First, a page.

In the ngAfterViewInit function jokeViewChild has been initialised and we can see it logged in the console.

ViewChildren

The above isn’t so useful in our case since we have multiple joke children components. We can solve that by using the alternative @ViewChildren decorator along side the QueryList generic type.

import { ViewChildren, QueryList } from '@angular/core';
.
.
.
class JokeListComponent implements AfterViewInit {

  jokes: Joke[] = [
    new Joke("What did the cheese say when it looked in the mirror", "Hello-me (Halloumi)"),
    new Joke("What kind of cheese do you use to disguise a small horse", "Mask-a-pony (Mascarpone)")
  ];

  @ViewChild(JokeComponent) jokeViewChild: JokeComponent;
  @ViewChildren(JokeComponent) jokeViewChildren: QueryList<JokeComponent>; (1)

  ngAfterViewInit() {
    console.log(`ngAfterViewInit - jokeViewChild is ${this.jokeViewChild}`);
    let jokes: JokeComponent[] = this.jokeViewChildren.toArray(); (2)
    console.log(jokes);
  }
}
1 We use the @ViewChildren decorator which matches all JokeComponent`s and stores them in a `QueryList called jokeViewChildren.
2 We can convert our QueryList of JokeComponent`s into an array by calling `toArray()

When we run the above application we see two JokeComponents printed to the console, like so:

Array[2]
> 0: JokeComponent
> 1: JokeComponent

Important

The reason we see 2 jokes printed out and 3 is because only two of the jokes are view children the other joke is a content child. We cover content children in the end of ths lecture.

ViewChild referencing a template local variable

One practical application of @ViewChild is to get access to template local variables in our component class.

In the past we’ve said that template local variables are just that, local to the template.

But as the first param to the @ViewChild decorator we can also pass the name of a template local variable and have Angular store a reference to that variable on our component, like so:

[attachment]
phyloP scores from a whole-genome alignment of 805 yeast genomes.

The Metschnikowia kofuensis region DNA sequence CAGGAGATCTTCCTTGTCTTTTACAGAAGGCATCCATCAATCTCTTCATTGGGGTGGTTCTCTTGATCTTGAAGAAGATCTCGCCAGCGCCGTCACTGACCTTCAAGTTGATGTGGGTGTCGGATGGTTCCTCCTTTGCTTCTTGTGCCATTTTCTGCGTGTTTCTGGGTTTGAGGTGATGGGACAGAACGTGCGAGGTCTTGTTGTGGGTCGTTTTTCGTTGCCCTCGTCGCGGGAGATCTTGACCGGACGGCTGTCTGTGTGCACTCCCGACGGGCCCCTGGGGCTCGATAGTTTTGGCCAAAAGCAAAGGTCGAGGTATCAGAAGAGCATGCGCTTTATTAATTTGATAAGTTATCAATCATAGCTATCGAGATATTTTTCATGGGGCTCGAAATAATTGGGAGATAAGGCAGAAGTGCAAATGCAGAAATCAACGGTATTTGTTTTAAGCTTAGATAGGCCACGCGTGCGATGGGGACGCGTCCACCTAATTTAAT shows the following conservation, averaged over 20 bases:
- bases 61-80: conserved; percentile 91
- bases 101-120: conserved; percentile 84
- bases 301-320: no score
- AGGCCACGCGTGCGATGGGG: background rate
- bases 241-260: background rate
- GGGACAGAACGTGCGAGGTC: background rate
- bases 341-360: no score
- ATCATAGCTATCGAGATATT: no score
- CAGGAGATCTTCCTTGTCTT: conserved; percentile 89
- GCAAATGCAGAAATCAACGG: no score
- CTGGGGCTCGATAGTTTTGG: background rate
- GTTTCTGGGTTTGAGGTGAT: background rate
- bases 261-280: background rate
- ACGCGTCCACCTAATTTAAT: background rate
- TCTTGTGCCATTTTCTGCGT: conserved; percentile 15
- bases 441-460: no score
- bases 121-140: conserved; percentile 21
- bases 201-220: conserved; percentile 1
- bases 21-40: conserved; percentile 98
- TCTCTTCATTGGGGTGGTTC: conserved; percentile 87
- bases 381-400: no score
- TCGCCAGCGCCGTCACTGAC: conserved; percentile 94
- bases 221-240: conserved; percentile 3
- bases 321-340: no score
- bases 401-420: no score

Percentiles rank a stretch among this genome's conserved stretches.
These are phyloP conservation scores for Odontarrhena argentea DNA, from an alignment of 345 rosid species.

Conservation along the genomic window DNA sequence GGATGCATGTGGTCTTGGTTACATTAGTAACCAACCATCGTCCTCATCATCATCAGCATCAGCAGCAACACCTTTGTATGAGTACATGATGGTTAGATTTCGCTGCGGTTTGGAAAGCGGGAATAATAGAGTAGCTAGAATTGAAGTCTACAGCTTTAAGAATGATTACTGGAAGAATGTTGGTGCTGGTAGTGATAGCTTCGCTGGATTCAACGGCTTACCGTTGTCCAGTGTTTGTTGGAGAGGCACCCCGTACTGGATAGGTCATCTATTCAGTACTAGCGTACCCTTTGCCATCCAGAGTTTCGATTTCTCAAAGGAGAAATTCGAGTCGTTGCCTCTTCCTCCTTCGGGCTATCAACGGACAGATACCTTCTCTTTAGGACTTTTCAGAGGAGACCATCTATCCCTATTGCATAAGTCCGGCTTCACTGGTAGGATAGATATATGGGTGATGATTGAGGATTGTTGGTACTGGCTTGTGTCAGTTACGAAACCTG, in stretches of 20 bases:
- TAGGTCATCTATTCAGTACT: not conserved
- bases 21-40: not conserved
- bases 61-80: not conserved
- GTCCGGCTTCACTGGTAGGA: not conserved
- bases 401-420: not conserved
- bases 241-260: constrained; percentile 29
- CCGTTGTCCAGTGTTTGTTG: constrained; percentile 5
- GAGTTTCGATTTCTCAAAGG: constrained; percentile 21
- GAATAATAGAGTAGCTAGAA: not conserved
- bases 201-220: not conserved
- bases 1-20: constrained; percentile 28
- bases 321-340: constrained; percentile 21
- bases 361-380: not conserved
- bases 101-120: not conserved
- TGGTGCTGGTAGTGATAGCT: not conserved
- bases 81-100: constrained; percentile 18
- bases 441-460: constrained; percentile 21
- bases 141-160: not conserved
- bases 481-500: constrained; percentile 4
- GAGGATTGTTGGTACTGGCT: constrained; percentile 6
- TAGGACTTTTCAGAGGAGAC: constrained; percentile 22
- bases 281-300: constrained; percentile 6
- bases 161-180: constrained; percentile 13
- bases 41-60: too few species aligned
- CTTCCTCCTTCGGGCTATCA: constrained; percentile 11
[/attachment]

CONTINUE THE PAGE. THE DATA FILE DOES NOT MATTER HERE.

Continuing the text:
@Component({
  selector: 'joke-list',
  template: `
<h4 #header>View Jokes</h4>
<joke *ngFor="let j of jokes" [joke]="j">
  <span class="setup">{{ j.setup }}?</span>
  <h1 class="punchline">{{ j.punchline }}</h1>
</joke>
<h4>Content Jokes</h4>
<ng-content></ng-content>
`
})
class JokeListComponent implements AfterViewInit {

  jokes: Joke[] = [
    new Joke("What did the cheese say when it looked in the mirror", "Hello-me (Halloumi)"),
    new Joke("What kind of cheese do you use to disguise a small horse", "Mask-a-pony (Mascarpone)")
  ];

  @ViewChild(JokeComponent) jokeViewChild: JokeComponent;
  @ViewChildren(JokeComponent) jokeViewChildren: QueryList<JokeComponent>;
  @ViewChild("header") headerEl: ElementRef; (1)

  ngAfterViewInit() {
    console.log(`ngAfterViewInit - jokeViewChild is ${this.jokeViewChild}`);

    let jokes: JokeComponent[] = this.jokeViewChildren.toArray();
    console.log(jokes);

    console.log(`ngAfterViewInit - headerEl is ${this.headerEl}`);
    //noinspection TypeScriptUnresolvedVariable
    this.headerEl.nativeElement.textContent = "Best Joke Machine"; (2)
  }
}
1 The type of our template variable is an ElementRef, which is a low level reference to any element in the DOM. We are requesting a reference to the header template variable which points to the first <h4> element in the template.
2 Since headerEl is an ElementRef we can interact with the DOM directly and change the title of our header to Best Joke Machine.

Note

It’s not recommended to interact with the DOM directly with an ElementRef since that results in code that’s not very portable.

ContentChild & ContentChildren

The concept of a content child is similar to that of a view child but the content children of the given component are the child elements that are projected into the component from the host component.

In our example application we are projecting one joke in from the host AppComponent.

To get a reference to that child we can use either the @ContentChild or the @ContentChildren decorators. They work in similar ways to the view child counterparts, @ContentChild returns one child and @ContentChildren returns a QueryList.

Lets use @ContentChild to get a reference to the third joke that is projected in, like so:

import { ContentChildren, ContentChild } from '@angular/core';
.
.
.
class JokeListComponent implements AfterContentInit, AfterViewInit { (1)

  jokes: Joke[] = [
    new Joke("What did the cheese say when it looked in the mirror", "Hello-me (Halloumi)"),
    new Joke("What kind of cheese do you use to disguise a small horse", "Mask-a-pony (Mascarpone)")
  ];

  @ViewChild(JokeComponent) jokeViewChild: JokeComponent;
  @ViewChildren(JokeComponent) jokeViewChildren: QueryList<JokeComponent>;
  @ViewChild("header") headerEl: ElementRef;

  @ContentChild(JokeComponent) jokeContentChild: JokeComponent; (2)

  ngAfterContentInit() { (3)
    console.log(`ngAfterContentInit - jokeContentChild is ${this.jokeContentChild}`);
  }

  ngAfterViewInit() {
    console.log(`ngAfterViewInit - jokeViewChild is ${this.jokeViewChild}`);